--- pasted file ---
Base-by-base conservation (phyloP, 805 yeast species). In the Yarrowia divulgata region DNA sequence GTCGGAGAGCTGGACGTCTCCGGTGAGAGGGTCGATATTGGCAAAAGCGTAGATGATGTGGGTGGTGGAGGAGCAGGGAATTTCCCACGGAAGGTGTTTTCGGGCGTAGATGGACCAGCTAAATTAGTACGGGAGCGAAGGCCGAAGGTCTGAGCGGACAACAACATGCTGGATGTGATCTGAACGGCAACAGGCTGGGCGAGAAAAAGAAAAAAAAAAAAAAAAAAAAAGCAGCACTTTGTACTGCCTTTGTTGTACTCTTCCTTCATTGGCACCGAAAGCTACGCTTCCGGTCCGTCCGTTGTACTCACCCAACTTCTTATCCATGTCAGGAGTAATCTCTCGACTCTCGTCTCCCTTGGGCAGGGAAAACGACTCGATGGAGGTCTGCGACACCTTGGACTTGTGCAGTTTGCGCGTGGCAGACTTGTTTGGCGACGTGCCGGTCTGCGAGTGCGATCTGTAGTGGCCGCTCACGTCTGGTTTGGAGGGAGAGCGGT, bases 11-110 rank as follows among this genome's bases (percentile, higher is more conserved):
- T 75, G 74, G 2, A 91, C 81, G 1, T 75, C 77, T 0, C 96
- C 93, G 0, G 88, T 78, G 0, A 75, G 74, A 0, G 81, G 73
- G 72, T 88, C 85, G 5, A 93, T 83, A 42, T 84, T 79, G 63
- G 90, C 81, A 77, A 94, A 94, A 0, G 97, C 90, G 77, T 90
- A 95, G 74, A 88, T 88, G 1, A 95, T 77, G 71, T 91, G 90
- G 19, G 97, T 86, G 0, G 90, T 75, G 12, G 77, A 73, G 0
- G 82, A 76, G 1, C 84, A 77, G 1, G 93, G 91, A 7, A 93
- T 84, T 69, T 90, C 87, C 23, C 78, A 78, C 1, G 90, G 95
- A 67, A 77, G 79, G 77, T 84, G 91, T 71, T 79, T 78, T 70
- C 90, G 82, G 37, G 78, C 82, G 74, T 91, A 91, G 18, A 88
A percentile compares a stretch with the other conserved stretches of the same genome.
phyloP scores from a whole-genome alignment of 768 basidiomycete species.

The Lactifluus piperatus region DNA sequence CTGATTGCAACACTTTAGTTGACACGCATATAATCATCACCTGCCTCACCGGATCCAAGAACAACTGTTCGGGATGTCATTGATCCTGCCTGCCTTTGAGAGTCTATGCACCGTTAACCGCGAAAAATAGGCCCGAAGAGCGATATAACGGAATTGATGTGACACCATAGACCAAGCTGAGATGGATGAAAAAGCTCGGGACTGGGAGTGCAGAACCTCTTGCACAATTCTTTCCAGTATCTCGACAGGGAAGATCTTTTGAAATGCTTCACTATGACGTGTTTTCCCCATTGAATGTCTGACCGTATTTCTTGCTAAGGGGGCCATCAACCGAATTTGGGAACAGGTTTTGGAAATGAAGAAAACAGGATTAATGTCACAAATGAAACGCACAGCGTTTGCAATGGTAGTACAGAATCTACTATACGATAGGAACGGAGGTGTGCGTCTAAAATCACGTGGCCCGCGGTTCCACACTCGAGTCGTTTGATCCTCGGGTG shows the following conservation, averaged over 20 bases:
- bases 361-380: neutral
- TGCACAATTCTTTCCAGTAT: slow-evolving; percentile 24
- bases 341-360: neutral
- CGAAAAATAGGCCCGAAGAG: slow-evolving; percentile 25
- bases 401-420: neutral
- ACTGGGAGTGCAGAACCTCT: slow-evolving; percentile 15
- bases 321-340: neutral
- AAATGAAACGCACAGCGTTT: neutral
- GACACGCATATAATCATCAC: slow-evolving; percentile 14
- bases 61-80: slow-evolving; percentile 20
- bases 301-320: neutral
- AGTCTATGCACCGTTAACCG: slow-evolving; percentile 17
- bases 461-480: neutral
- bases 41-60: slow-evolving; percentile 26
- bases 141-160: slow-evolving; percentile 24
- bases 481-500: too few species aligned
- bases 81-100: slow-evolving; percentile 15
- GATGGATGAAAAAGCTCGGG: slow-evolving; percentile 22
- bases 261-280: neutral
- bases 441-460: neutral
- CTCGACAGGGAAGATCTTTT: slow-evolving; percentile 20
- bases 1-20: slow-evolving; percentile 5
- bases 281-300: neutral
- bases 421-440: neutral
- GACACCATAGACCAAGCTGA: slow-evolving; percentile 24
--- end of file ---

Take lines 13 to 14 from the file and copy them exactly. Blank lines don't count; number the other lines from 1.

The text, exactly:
phyloP scores from a whole-genome alignment of 768 basidiomycete species.

The Lactifluus piperatus region DNA sequence CTGATTGCAACACTTTAGTTGACACGCATATAATCATCACCTGCCTCACCGGATCCAAGAACAACTGTTCGGGATGTCATTGATCCTGCCTGCCTTTGAGAGTCTATGCACCGTTAACCGCGAAAAATAGGCCCGAAGAGCGATATAACGGAATTGATGTGACACCATAGACCAAGCTGAGATGGATGAAAAAGCTCGGGACTGGGAGTGCAGAACCTCTTGCACAATTCTTTCCAGTATCTCGACAGGGAAGATCTTTTGAAATGCTTCACTATGACGTGTTTTCCCCATTGAATGTCTGACCGTATTTCTTGCTAAGGGGGCCATCAACCGAATTTGGGAACAGGTTTTGGAAATGAAGAAAACAGGATTAATGTCACAAATGAAACGCACAGCGTTTGCAATGGTAGTACAGAATCTACTATACGATAGGAACGGAGGTGTGCGTCTAAAATCACGTGGCCCGCGGTTCCACACTCGAGTCGTTTGATCCTCGGGTG shows the following conservation, averaged over 20 bases: